lost since my last "backup")
And, I want this behavior because it is offset by WHAT feature,
I built an HTPC last month. Installed XP on it. Boots in 30 seconds
and has video available within 10 seconds after that. Would it
be any better with 7even? Or W10? Doubtful.
I've got a LOT invested in software -- both in terms of license costs
and "experience". So, an OS *really* needs to show me that it can do something
THAT I WANT in a better/faster/more accurate/robust/reliable manner than
what I have already.
E.g., it takes me several days to reinstall (from scratch)
everything on *one* of my workstations. Then, a few more
days to install the tools for the *other* (different tools)
I have a shoebox of 80G drives in this desk -- one for each of my
machines. On it are images of the "system" for a particular
machine at different points in the installation process:
- after windows
- after drivers
- after updates
- after basic utilities (WinZIP, PowerToys, UltraISO, EMACS, etc.)
- after basic tools (Acrobat, Tbird, Ffox, etc.)
- after custom tools (whatever the workstation is intended to do)
Each image is compressed so takes very little space, compared to
the original; and, "empty space" doesn't need to be stored in the
image at all!
The real pigs are some of the tools that have huge "libraries".
E.g., my multimedia authoring station has ~250GB of "stuff"
that is useful in creating a MM presentation but takes a
really long time to reinstall.
On the student machines, I create a bogus partition to hold the
image and a special boot script that lets them invoke that
process automatically. That way, they don't have to keep track
of "restore disks" (nor expect *me* to do so!)
But, those images are tiny: the OS, Tbird, FFox, a few utilities
and MSOffice. So, there's little reason NOT to "restore" if something
seems to be wonky.
Then why don't they do it? Why don't they charge by the hour?
Because they're benevolent? Because they're generous?
Why on earth don't they charge by the hour or minute of use?
You tell me. I say it would be suicide. Linux would then become
the main consumer operating system. Free.
And MS could no longer sell an OS to the masses, as it now does.
Did you ever get your walls painted with anti-RF paint?
I had an app (Ghost) that hung doing a simple directory look-up on a
machine after I added 8gb of memory. It never hung until I added the
8 gig. At first I thought it was a permanent hang, but found that it
took a full 2 minutes to resolve its answer. Every time.
I quit using it when I found a suitable replacement.
Well, my Win10 machine boots in 25 seconds. So there. (-:
I never reinstall anything. Just recover an image.
Yes, that's a lot of data to install. But I would image it at today's
| >And, MS wouldn't be doing anything illegal *or* immoral (you pay for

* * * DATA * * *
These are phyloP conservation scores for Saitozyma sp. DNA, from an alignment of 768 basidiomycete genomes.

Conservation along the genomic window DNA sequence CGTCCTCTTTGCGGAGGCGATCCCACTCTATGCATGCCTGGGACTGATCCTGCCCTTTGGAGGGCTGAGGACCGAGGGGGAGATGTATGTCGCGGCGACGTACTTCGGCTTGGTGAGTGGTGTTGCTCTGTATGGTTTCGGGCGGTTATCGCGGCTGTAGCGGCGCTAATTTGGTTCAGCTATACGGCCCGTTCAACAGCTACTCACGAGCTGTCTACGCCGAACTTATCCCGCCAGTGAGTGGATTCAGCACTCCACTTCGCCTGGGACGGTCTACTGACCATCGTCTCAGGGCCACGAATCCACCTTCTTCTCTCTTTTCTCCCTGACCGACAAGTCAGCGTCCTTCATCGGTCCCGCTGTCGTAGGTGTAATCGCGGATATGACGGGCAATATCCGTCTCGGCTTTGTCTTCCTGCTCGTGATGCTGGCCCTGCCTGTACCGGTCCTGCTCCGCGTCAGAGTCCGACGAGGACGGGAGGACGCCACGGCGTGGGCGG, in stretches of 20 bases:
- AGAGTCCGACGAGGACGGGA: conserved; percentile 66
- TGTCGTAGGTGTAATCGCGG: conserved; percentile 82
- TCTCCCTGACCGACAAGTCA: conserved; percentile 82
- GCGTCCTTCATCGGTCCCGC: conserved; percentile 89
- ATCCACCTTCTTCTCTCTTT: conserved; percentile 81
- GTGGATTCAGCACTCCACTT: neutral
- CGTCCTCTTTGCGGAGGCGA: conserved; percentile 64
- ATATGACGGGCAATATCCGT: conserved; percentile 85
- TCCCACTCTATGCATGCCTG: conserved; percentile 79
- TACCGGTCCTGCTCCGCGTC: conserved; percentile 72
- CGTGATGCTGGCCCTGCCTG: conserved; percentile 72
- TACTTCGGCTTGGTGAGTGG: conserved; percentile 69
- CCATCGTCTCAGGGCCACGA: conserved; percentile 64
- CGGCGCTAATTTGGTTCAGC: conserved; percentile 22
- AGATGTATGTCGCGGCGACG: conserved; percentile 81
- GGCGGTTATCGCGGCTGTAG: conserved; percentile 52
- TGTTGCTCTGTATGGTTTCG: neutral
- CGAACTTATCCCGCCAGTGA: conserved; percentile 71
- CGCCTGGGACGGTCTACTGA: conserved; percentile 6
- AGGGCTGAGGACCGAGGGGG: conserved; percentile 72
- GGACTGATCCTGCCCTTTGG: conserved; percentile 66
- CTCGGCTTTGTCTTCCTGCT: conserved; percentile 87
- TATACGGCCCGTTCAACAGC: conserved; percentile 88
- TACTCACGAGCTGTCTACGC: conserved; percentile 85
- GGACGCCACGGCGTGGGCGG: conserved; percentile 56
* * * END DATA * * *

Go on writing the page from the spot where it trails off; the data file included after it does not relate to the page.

| >minutes on your phone; aren't you paying or a service? isn't your
| >OS providing a service to you??)
| Then why don't they do it? Why don't they charge by the hour?
They are doing it. Office 365 is subscription by the
month. Adobe has gone the same way with Creative
Suite. They pretend the programs are online "cloud apps"
to justify subscription, but they install locally just like
anything else. Subscription is what this whole thing
is about. It's the reason for free Win10 updates from 7/8.
Why Office 365 and CS? Because those are monopoly
products that are critical to business. They can afford
to get a bit pushy. Your Windows PC itself may end up
being subscription at some point. Like an addicted
Facebookie complaining about ads and spying, it will
probably be too late for you to pull yourself away at
that point. That's because they won't do it until it *is*
at that point.
Microsoft started with ads in the OS and attempts at
online services way back in Win98. They've been very
gradually pulling the rug out ever since: locking down
options, creating online services, trying to lead people
into those services by pushing them to do things like
get a "Microsoft ID". (And remember Passport before that?
MS was hoping to have a lock on online wallets. The only
problems were that nobody wanted an online wallet and
no one trusted Microsoft.) Vista was originally supposed
to be a locked down system based on .Net. (Look up
"Longhorn".) If it had worked that would have closed
the door to 3rd-party programmers who wanted to have
system access. Only sandboxed software would have
been possible, and MS probably could have started their
online "store" to take a cut of software sales, like they're
now doing with tablet apps.
So Microsoft hasn't taken all this time for lack of
trying. They're constantly cooking up new gimmicks.